That is a new twist in the European history of two clubs who have rarely operated at the same level and whose respective status, on and off the field, flipped about 12 years ago.
Inter had the aristocratic, storied tradition and trophies while City was an English third-tier team when crosstown rival Manchester United lifted the iconic European Cup trophy in 1999.
“One is a kind of old nobility,” European soccer consultant Olivier Jarosz told The Associated Press about Inter, “and one comes from a working-class family that has made a nice marriage with money.”
Yet both City and Inter were teammates on the failed Super League project in 2021, albeit for different reasons. Loss-making Inter was seeking to avoid being left behind by English Premier League dominance; financial juggernaut City, backed by Abu Dhabi sovereign wealth, didn't want to be left out.
Abu Dhabi’s petrodollars have been spent wisely so debt-free City goes to Istanbul for its second Champions League final in three years and fresh from sealing a seventh Premier League title in 12 seasons.
In the same era, Inter went through three owners, racked up record losses, won Serie A just once and did not advance through any Champions League knockout round until this season. Inter failed even to qualify for six straight years.
City’s sustained success now sees it with the highest overall and sponsorship revenue of any club in world soccer last year, and the most expensive squad costing about $1.3 billion in total.
Inter earned less than half of City’s income of about 730 million euros ($784 million) in 2022 and ran up a loss of 140 million euros, according to UEFA's latest industry analysis.
The entire Inter lineup that started the second leg of its semifinal game against AC Milan cost less in total transfer fees than just one City player — 117.5 million euros ($126 million) record signing Jack Grealish — in the team that dismantled Real Madrid one night later.
“(Inter) are in the Champions League final despite the ownership, and Manchester City are in the final because of the ownership,” Kieran Maguire, author of “The Price of Football,” told the AP on Thursday.
It was very different for most of the 68-year history of what started as the European Cup and became the Champions League.
When Inter last won in 2010, the Nerazzurri had been European champion more often than City had played total games in the competition: three titles for Inter, two games for City.
Inter won back-to-back titles in 1964 and 1965 and reached two more finals in 1967 and 1972. Three UEFA Cup titles also were won in the 1990s when Serie A was still the best, richest and most fashionable league in Europe.
Owned for most of this era by the Moratti family, billionaires in the oil industry, Inter also broke the world record transfer fee four times, including when it signed Brazilian striker Ronaldo from Barcelona.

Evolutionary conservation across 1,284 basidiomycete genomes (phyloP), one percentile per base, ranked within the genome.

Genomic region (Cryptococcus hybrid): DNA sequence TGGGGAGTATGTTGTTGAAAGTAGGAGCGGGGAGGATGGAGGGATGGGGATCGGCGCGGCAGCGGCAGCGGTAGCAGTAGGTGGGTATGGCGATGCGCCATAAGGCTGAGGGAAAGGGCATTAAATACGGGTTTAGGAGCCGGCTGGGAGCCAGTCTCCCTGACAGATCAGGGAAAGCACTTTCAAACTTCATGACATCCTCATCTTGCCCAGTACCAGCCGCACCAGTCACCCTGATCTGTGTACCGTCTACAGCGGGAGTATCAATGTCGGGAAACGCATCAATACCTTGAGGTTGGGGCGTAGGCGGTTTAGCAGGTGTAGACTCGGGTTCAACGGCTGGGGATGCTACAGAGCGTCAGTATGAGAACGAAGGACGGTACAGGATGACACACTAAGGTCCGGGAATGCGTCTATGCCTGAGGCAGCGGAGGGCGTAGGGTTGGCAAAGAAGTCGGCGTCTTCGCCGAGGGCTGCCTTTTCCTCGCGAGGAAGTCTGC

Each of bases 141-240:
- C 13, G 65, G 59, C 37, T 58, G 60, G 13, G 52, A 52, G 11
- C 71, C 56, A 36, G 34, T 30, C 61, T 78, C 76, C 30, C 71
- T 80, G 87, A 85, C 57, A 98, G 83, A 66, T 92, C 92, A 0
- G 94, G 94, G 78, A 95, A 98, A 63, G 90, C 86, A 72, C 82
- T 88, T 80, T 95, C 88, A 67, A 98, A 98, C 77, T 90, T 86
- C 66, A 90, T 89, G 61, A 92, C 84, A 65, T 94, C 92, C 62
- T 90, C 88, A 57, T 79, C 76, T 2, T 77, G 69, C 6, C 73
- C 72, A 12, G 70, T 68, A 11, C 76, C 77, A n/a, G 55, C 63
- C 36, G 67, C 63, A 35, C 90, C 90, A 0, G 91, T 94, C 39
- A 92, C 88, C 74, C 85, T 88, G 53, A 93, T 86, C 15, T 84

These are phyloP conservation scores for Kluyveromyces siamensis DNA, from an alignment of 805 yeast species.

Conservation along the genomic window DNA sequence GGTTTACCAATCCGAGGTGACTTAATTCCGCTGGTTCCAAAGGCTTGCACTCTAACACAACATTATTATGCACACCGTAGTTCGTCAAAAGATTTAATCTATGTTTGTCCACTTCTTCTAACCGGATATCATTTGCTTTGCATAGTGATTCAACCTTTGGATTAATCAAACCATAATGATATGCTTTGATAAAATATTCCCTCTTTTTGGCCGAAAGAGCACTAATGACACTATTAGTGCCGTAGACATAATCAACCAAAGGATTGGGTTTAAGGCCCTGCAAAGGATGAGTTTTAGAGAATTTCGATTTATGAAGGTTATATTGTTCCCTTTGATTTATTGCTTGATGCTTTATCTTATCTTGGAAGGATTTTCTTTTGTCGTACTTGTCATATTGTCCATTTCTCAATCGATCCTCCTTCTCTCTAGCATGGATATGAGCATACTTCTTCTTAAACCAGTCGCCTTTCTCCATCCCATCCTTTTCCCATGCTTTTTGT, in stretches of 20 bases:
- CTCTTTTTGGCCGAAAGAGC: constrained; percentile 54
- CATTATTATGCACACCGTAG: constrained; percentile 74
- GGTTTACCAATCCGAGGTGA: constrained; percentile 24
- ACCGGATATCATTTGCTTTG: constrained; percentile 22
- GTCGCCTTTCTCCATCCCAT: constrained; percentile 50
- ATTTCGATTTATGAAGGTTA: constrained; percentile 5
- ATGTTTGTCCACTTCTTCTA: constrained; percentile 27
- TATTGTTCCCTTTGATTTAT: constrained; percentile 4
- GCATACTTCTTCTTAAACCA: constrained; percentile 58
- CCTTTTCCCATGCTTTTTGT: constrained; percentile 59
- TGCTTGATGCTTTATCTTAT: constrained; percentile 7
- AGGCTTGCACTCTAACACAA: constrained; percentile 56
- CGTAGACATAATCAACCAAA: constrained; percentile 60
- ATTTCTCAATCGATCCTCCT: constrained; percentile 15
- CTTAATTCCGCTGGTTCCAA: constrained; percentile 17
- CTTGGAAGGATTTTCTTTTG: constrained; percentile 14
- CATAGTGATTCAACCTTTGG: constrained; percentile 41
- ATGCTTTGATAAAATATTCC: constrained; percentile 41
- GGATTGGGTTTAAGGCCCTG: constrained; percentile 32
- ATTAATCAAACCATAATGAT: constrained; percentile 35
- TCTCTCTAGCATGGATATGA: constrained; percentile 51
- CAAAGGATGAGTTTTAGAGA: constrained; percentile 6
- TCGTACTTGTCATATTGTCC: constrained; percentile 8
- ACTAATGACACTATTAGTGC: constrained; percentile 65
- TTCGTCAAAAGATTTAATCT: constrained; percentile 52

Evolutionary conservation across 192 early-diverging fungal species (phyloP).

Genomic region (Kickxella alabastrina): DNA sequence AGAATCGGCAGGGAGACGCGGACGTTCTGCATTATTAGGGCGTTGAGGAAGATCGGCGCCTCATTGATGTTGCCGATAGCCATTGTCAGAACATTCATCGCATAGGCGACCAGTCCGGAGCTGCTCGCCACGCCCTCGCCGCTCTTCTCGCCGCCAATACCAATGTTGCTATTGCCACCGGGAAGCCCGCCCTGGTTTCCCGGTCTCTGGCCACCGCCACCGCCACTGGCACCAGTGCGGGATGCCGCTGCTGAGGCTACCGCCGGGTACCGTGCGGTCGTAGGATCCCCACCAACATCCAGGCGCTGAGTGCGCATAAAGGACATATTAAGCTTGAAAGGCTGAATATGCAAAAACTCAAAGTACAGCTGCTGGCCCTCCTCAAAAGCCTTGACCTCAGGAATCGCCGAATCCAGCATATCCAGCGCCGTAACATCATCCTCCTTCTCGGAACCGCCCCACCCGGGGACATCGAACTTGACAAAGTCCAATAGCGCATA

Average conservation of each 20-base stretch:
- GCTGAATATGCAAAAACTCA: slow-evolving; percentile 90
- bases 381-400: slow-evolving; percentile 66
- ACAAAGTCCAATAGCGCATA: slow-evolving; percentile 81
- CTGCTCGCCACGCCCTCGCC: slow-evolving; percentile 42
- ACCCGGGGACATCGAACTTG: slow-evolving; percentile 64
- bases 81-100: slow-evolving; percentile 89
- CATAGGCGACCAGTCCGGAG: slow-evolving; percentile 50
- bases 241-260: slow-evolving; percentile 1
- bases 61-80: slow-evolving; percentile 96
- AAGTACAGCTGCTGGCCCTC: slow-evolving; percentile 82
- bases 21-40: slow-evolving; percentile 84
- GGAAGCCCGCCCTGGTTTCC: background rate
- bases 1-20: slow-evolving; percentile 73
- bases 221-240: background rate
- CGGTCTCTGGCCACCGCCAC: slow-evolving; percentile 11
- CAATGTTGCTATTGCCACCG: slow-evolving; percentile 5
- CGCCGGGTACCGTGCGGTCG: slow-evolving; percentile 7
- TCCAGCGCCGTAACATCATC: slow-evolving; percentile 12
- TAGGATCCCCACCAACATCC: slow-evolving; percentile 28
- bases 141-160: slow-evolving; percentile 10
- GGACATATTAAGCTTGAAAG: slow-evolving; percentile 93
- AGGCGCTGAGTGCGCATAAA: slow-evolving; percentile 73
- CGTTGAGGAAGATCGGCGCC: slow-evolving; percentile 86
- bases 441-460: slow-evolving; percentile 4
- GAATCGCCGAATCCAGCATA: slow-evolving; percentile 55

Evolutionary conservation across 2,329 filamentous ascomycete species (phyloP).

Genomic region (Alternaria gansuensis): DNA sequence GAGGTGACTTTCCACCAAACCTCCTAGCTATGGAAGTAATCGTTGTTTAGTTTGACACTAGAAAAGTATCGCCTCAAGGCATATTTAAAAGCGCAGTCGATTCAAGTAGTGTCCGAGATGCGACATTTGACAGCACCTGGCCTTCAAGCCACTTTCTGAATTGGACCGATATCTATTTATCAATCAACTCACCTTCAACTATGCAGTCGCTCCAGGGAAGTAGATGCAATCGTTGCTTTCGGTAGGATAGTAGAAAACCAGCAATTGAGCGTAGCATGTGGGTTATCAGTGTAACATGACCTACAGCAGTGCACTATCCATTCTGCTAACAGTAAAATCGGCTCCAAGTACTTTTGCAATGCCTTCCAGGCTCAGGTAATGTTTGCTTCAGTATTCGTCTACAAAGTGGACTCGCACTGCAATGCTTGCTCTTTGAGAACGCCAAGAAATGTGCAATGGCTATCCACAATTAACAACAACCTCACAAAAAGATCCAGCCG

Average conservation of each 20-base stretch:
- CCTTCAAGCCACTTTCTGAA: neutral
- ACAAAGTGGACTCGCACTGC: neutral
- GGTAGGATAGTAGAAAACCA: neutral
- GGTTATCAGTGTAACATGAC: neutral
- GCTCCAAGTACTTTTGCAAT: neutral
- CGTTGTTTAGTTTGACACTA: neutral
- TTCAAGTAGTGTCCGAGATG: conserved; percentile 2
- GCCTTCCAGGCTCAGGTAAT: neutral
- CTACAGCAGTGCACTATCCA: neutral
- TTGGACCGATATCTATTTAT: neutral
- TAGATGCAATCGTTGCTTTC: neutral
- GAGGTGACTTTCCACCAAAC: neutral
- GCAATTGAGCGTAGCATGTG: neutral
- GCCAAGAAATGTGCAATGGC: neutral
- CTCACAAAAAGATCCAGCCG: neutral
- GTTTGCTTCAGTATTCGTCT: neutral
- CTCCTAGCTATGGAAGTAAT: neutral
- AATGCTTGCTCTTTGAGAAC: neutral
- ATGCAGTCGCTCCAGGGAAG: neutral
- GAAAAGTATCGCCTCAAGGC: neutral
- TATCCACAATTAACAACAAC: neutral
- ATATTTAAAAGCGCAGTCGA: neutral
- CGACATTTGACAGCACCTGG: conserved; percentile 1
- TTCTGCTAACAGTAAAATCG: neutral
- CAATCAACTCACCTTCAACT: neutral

City’s only European Cup adventure lasted two weeks and ended in Istanbul in October 1968, eliminated by Fenerbahce in the first round. The European Cup Winners’ Cup title was won the next season, but the club had no serious European status for decades.
A sliding doors season was 2011-12 — a first Champions League campaign in Manchester came three years after the takeover by Abu Dhabi, and was the last in the blue half of Milan for six years.
By 2018, when both were again in the Champions League groups, much had changed. City had just regained the Premier League title, a first coached by Pep Guardiola who was reunited with former executives from Barcelona and built a dominant team in the world’s richest domestic league.
“The quality of (City’s) decision-making is extremely high,” said Maguire, who described Inter as “a classic case of random, unstructured ownership.”
Inter was sold first by Massimo Moratti into the control of Erick Thohir, a former owner in the NBA, and then in 2018 to the Chinese corporation Suning, which installed 26-year-old family scion Steven Zhang as chairman.
Suning is subject to global financial pressures and in 2021 shut down its Chinese club, Jiangsu, months after winning a first domestic league title.
This season, Inter Milan’s stretched finances led UEFA to deduct 4 million euros ($4.3 million) from its prize money. The club also paid 6 million euros ($6.5 million) in 2015 for breaking “financial fair play” rules.
City also has two FFP punishments from UEFA — totaling 30 million euros ($32 million) — though evaded Champions League bans in cases related to having too much income, not too little. The club is currently fighting more than 100 charges from the Premier League related to alleged breaches of financial rules.
“For me, they are siblings,” Jarosz, an executive with the LTT Sports consultancy, said of the two finalists. “You really have a very small pool of clubs who have the same financial capacities.”
Saturday’s game is the third Champions League final since April 2021 and all those finalists since — Man City, Chelsea, Real Madrid, Liverpool, Inter Milan — were Super League members.
For a club to reach the Champions League final from outside the elite budgets of hundreds of millions “does not look possible,” Jarosz suggested. “It’s more than luck, it would be a statistical error.”
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